Jesus expands His teaching by saying that anger that results in insults and name-calling will make one guilty before the Sanhedrin. Jesus uses the word Raca. The term means “imbecile,” “blockhead,” “empty head,” or “stupid idiot.” The insulting words do not end here. The angry person continues the abusive and insulting words and says, “You fool.” The word “fool” is the Greek word mōrōs, from which we get the English moron. The word moron or fool connotes the idea of rebellion, wickedness, immorality, or one who lacks godly morals. These are epithets of angry contempt against a person created in the image of God. Do you see the progression of sin which anger has caused? Jesus is saying that if you come to have such contempt of hatred for another human being that you call him or her “fool,” then you are in danger of a Gehenna of fire. Gehenna is the Greek word for hell. So Jesus is saying that while murder will bring you before human court like the Supreme Court, your lifestyle of insulting others will land you in the fire of hell. Jesus condemns totally the spirit behind such insulting words. Jesus knows that such angry thoughts and insulting words reveal a sinful inner person and can lead to murder. But even if they do not lead to an overt act, it is spiritual murder and thus violates God's intents as expressed in the sixth commandment. There are some of you who curse your children more than you bless them. Words are powerful; they carry both life and death. We are rather to use words more to bless than to curse. When you curse people with your words, you become an enemy of God. Do you know why? It is simple. God made those that you curse. Therefore, when you curse them you are cursing God who made them. Use your words to bless; use your words to encourage; use your words to edify, to build up; use your words positively. Let not anger rule your life so that you become like a rabid dog that bites its owner.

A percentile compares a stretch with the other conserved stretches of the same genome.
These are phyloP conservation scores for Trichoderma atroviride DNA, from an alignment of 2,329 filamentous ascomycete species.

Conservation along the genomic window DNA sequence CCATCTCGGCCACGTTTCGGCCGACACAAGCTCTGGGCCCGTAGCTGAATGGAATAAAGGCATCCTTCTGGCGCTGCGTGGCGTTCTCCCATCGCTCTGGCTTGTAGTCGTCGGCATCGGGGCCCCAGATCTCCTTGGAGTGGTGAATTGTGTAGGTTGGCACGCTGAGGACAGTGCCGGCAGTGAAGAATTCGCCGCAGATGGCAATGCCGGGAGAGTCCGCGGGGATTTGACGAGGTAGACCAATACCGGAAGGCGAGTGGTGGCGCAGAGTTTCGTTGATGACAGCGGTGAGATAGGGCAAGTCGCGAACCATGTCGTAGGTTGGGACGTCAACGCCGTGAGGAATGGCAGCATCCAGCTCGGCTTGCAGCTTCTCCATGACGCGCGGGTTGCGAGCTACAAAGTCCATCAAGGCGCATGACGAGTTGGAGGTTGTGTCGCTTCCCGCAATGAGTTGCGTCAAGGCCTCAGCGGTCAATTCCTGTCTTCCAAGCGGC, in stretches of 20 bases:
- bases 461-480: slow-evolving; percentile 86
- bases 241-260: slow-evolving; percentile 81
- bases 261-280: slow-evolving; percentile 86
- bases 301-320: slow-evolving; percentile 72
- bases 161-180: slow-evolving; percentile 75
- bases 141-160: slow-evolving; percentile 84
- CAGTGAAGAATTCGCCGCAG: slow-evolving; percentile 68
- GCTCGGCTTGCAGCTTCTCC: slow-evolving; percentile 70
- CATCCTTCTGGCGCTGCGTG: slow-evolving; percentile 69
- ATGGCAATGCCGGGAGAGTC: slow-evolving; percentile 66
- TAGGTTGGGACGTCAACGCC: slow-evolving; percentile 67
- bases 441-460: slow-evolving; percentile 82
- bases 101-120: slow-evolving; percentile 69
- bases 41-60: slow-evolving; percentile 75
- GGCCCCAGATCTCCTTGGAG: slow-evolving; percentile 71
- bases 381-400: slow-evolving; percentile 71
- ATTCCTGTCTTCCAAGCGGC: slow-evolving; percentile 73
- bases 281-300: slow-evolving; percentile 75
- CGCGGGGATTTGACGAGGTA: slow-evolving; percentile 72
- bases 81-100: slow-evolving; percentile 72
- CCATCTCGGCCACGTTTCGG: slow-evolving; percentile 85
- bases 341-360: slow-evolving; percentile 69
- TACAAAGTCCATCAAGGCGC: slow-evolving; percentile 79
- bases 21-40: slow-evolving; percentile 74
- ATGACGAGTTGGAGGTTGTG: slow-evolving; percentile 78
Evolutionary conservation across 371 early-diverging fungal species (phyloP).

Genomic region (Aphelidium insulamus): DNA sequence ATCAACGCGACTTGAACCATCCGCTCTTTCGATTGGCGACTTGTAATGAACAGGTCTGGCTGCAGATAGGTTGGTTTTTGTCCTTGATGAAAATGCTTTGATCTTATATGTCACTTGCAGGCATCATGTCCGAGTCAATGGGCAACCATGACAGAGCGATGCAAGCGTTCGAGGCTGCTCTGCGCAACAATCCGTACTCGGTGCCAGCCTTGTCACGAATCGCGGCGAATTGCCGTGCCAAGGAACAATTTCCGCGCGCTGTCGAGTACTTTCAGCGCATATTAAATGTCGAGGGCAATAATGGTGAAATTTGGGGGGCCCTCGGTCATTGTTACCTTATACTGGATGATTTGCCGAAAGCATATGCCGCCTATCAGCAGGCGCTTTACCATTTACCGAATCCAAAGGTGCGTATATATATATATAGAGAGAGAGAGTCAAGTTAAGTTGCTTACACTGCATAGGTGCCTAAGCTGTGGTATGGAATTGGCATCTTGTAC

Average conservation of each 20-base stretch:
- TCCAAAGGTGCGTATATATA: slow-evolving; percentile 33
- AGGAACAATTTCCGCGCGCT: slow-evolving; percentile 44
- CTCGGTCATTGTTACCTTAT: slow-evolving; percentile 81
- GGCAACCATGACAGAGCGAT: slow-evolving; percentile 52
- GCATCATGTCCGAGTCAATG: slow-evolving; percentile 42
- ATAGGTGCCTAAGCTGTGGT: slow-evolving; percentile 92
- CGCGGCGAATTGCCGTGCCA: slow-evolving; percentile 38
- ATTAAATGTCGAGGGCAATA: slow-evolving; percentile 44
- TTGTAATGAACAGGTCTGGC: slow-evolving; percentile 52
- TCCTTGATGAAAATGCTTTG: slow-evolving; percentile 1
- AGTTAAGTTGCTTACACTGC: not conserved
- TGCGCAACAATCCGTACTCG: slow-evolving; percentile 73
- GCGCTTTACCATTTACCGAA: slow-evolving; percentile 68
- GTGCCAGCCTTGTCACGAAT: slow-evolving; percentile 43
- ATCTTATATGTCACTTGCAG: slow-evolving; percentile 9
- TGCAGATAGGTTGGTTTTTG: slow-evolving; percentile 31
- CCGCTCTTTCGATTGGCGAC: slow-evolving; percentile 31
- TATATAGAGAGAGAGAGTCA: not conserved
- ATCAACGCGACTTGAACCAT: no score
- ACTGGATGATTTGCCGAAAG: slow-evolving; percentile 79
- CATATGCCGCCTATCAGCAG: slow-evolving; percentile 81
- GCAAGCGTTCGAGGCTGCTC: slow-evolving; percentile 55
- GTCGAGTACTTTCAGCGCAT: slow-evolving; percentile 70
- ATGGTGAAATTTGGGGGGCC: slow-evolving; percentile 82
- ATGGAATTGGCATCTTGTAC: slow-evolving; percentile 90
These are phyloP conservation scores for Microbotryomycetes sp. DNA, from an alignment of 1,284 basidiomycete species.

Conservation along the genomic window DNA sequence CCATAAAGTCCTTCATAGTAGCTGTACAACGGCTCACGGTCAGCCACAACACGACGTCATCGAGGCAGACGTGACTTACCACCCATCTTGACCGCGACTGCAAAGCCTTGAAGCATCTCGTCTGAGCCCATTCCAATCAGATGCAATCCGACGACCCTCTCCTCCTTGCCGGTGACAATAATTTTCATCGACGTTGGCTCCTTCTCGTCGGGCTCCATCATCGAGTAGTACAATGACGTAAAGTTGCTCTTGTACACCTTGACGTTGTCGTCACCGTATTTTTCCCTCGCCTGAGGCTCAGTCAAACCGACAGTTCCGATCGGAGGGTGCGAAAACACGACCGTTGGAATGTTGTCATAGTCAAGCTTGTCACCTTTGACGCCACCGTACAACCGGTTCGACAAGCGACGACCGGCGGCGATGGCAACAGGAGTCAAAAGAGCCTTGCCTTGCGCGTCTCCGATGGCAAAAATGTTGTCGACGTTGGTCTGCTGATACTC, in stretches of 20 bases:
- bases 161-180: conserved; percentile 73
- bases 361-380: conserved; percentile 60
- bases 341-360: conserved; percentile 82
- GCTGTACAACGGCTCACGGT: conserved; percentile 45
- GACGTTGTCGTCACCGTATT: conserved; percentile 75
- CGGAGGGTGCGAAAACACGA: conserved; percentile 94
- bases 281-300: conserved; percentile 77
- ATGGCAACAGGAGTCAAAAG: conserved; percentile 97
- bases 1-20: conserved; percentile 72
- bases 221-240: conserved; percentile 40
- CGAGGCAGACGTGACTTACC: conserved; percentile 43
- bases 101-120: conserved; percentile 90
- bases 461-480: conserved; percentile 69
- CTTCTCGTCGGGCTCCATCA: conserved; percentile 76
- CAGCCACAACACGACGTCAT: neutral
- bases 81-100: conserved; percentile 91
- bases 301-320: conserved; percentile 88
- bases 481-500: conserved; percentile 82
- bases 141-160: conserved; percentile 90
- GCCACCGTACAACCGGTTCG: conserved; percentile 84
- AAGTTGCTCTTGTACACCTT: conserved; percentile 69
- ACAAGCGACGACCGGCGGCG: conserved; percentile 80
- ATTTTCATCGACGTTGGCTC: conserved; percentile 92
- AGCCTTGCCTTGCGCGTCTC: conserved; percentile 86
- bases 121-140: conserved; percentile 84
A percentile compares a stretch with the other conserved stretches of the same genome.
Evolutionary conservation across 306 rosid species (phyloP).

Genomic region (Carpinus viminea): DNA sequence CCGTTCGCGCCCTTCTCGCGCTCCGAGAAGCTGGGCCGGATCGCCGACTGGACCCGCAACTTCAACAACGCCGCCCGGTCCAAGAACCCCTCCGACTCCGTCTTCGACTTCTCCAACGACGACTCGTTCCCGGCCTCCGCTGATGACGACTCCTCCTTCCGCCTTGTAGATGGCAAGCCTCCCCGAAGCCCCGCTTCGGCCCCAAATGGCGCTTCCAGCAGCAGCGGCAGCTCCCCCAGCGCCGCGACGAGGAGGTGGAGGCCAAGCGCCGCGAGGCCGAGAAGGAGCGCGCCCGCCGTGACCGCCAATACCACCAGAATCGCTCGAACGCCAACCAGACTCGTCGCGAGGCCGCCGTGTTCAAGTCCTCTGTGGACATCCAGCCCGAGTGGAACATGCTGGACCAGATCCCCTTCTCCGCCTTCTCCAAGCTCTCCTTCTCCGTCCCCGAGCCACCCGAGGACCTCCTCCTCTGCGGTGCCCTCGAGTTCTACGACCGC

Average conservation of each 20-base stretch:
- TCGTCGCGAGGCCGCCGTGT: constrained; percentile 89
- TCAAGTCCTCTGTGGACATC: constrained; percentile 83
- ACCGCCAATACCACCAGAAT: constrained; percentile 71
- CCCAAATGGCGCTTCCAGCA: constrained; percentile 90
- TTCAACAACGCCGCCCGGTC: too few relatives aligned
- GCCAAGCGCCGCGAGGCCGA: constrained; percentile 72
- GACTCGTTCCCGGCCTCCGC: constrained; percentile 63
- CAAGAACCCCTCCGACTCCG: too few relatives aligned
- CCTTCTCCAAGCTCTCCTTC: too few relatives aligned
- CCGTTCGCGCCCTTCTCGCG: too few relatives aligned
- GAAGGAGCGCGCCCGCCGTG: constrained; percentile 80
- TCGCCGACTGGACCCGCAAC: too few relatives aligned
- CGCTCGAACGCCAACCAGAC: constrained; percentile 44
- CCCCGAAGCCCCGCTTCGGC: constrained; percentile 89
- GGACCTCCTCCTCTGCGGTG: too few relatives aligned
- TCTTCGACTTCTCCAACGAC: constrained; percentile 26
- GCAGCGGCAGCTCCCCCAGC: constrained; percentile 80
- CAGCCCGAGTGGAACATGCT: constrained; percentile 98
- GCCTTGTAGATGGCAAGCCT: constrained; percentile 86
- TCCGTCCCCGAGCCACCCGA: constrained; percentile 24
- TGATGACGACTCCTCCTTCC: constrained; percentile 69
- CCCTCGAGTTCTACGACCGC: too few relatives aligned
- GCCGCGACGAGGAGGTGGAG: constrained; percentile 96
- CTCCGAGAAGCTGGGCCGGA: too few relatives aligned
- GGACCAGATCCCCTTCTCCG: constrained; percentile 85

To reveal the seriousness of seething anger and contempt for others, Jesus gives two illustrations. The first one concerns offering or sacrifice to God. To bring Jesus' illustration home let me tell you a story. Young Danny was praying at Mother's knee. “If I should die before I wake . . . If I should die. . . .” “Go on, go on, Danny,” said his mother. “You know the rest of the prayer.” “Wait a minute,” interrupted the small boy. Scrambling to his feet, he hurried downstairs. In a short time, he was back. Dropping to his knees once again, he took up the petition where he had left off.

Finally, his mother questioned him about the episode and issued a loving rebuke. Danny explained: “Mom, I did think about what I was saying, but I had to stop and put all of Ted's wooden soldiers on their feet. I had turned them on their heads just to see how mad he would be in the morning. If I should die before I awake, I wouldn't want him to find them like that. Lots of things seem fun if you are gonna keep on living, but you don't want them that way if you should die before you wake.”

“You're right, dear,” said his mother with a quiver in her voice. She thought of herself and many other grown-ups who should have stopped in the middle of their prayers to undo some wrong against another before proceeding.” What that boy did is exactly what Jesus is teaching us to do before we come to worship God. God is more interested in our maintaining better relationships than our outward expression of worship.